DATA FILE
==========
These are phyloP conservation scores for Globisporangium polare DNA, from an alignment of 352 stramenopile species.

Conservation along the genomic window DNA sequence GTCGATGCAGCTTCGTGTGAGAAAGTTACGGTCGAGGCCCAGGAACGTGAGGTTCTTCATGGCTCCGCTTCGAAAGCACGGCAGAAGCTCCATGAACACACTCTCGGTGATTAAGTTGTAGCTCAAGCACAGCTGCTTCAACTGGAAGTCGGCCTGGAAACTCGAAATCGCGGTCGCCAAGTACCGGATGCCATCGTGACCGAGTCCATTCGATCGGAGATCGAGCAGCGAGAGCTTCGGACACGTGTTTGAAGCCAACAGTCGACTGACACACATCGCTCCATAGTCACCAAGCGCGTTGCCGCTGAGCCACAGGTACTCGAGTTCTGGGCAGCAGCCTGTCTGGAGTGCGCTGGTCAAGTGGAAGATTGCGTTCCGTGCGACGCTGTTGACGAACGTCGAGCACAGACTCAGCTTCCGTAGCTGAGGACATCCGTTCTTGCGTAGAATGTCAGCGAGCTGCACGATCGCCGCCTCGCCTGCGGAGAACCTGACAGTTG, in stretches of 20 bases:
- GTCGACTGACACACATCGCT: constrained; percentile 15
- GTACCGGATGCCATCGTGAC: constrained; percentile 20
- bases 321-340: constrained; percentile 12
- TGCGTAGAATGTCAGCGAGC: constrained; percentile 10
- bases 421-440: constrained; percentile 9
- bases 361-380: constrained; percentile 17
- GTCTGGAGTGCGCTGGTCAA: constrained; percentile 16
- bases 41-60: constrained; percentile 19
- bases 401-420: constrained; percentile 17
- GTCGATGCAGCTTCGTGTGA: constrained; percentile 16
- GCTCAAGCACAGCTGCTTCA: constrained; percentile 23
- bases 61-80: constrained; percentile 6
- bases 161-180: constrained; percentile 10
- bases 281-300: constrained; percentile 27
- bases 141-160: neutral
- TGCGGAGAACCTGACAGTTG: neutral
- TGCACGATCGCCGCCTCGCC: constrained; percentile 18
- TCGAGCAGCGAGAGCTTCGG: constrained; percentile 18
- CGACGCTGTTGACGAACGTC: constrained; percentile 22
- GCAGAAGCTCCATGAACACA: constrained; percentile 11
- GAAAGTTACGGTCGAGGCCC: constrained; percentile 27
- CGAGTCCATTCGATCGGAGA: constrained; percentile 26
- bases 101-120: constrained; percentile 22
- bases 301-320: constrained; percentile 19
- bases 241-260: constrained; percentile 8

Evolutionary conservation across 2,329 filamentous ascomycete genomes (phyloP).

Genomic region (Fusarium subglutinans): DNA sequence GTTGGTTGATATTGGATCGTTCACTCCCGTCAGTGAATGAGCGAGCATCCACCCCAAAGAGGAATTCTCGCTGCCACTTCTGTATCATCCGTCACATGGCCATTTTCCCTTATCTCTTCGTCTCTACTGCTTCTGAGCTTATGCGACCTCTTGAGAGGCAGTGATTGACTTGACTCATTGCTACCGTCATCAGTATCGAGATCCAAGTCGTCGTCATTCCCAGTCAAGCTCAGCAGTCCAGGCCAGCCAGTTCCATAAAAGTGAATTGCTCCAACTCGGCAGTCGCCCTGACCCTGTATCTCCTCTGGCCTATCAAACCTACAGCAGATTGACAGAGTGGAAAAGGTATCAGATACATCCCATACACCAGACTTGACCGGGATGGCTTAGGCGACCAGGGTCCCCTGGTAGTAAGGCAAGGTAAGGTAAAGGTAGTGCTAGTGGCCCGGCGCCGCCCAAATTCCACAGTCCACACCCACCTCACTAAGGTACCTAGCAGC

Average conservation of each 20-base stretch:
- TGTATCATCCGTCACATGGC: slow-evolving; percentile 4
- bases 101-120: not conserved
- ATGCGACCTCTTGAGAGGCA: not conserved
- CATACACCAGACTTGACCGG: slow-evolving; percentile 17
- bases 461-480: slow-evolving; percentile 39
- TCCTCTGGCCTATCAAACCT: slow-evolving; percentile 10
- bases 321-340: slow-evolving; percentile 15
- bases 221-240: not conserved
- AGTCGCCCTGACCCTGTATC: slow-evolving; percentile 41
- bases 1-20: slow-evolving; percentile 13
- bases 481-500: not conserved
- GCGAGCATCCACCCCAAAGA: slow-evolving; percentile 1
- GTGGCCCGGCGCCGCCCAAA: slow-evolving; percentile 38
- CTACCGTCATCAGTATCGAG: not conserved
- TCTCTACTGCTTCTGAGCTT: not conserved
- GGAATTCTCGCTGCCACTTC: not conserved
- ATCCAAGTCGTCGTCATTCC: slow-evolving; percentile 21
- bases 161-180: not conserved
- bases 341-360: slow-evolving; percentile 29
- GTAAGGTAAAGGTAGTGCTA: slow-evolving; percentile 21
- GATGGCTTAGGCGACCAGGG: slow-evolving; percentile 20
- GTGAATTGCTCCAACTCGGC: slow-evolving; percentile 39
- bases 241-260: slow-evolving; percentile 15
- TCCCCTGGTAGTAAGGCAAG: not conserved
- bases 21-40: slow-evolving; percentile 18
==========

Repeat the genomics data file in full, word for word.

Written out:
These are phyloP conservation scores for Globisporangium polare DNA, from an alignment of 352 stramenopile species.

Conservation along the genomic window DNA sequence GTCGATGCAGCTTCGTGTGAGAAAGTTACGGTCGAGGCCCAGGAACGTGAGGTTCTTCATGGCTCCGCTTCGAAAGCACGGCAGAAGCTCCATGAACACACTCTCGGTGATTAAGTTGTAGCTCAAGCACAGCTGCTTCAACTGGAAGTCGGCCTGGAAACTCGAAATCGCGGTCGCCAAGTACCGGATGCCATCGTGACCGAGTCCATTCGATCGGAGATCGAGCAGCGAGAGCTTCGGACACGTGTTTGAAGCCAACAGTCGACTGACACACATCGCTCCATAGTCACCAAGCGCGTTGCCGCTGAGCCACAGGTACTCGAGTTCTGGGCAGCAGCCTGTCTGGAGTGCGCTGGTCAAGTGGAAGATTGCGTTCCGTGCGACGCTGTTGACGAACGTCGAGCACAGACTCAGCTTCCGTAGCTGAGGACATCCGTTCTTGCGTAGAATGTCAGCGAGCTGCACGATCGCCGCCTCGCCTGCGGAGAACCTGACAGTTG, in stretches of 20 bases:
- GTCGACTGACACACATCGCT: constrained; percentile 15
- GTACCGGATGCCATCGTGAC: constrained; percentile 20
- bases 321-340: constrained; percentile 12
- TGCGTAGAATGTCAGCGAGC: constrained; percentile 10
- bases 421-440: constrained; percentile 9
- bases 361-380: constrained; percentile 17
- GTCTGGAGTGCGCTGGTCAA: constrained; percentile 16
- bases 41-60: constrained; percentile 19
- bases 401-420: constrained; percentile 17
- GTCGATGCAGCTTCGTGTGA: constrained; percentile 16
- GCTCAAGCACAGCTGCTTCA: constrained; percentile 23
- bases 61-80: constrained; percentile 6
- bases 161-180: constrained; percentile 10
- bases 281-300: constrained; percentile 27
- bases 141-160: neutral
- TGCGGAGAACCTGACAGTTG: neutral
- TGCACGATCGCCGCCTCGCC: constrained; percentile 18
- TCGAGCAGCGAGAGCTTCGG: constrained; percentile 18
- CGACGCTGTTGACGAACGTC: constrained; percentile 22
- GCAGAAGCTCCATGAACACA: constrained; percentile 11
- GAAAGTTACGGTCGAGGCCC: constrained; percentile 27
- CGAGTCCATTCGATCGGAGA: constrained; percentile 26
- bases 101-120: constrained; percentile 22
- bases 301-320: constrained; percentile 19
- bases 241-260: constrained; percentile 8

Evolutionary conservation across 2,329 filamentous ascomycete genomes (phyloP).

Genomic region (Fusarium subglutinans): DNA sequence GTTGGTTGATATTGGATCGTTCACTCCCGTCAGTGAATGAGCGAGCATCCACCCCAAAGAGGAATTCTCGCTGCCACTTCTGTATCATCCGTCACATGGCCATTTTCCCTTATCTCTTCGTCTCTACTGCTTCTGAGCTTATGCGACCTCTTGAGAGGCAGTGATTGACTTGACTCATTGCTACCGTCATCAGTATCGAGATCCAAGTCGTCGTCATTCCCAGTCAAGCTCAGCAGTCCAGGCCAGCCAGTTCCATAAAAGTGAATTGCTCCAACTCGGCAGTCGCCCTGACCCTGTATCTCCTCTGGCCTATCAAACCTACAGCAGATTGACAGAGTGGAAAAGGTATCAGATACATCCCATACACCAGACTTGACCGGGATGGCTTAGGCGACCAGGGTCCCCTGGTAGTAAGGCAAGGTAAGGTAAAGGTAGTGCTAGTGGCCCGGCGCCGCCCAAATTCCACAGTCCACACCCACCTCACTAAGGTACCTAGCAGC

Average conservation of each 20-base stretch:
- TGTATCATCCGTCACATGGC: slow-evolving; percentile 4
- bases 101-120: not conserved
- ATGCGACCTCTTGAGAGGCA: not conserved
- CATACACCAGACTTGACCGG: slow-evolving; percentile 17
- bases 461-480: slow-evolving; percentile 39
- TCCTCTGGCCTATCAAACCT: slow-evolving; percentile 10
- bases 321-340: slow-evolving; percentile 15
- bases 221-240: not conserved
- AGTCGCCCTGACCCTGTATC: slow-evolving; percentile 41
- bases 1-20: slow-evolving; percentile 13
- bases 481-500: not conserved
- GCGAGCATCCACCCCAAAGA: slow-evolving; percentile 1
- GTGGCCCGGCGCCGCCCAAA: slow-evolving; percentile 38
- CTACCGTCATCAGTATCGAG: not conserved
- TCTCTACTGCTTCTGAGCTT: not conserved
- GGAATTCTCGCTGCCACTTC: not conserved
- ATCCAAGTCGTCGTCATTCC: slow-evolving; percentile 21
- bases 161-180: not conserved
- bases 341-360: slow-evolving; percentile 29
- GTAAGGTAAAGGTAGTGCTA: slow-evolving; percentile 21
- GATGGCTTAGGCGACCAGGG: slow-evolving; percentile 20
- GTGAATTGCTCCAACTCGGC: slow-evolving; percentile 39
- bases 241-260: slow-evolving; percentile 15
- TCCCCTGGTAGTAAGGCAAG: not conserved
- bases 21-40: slow-evolving; percentile 18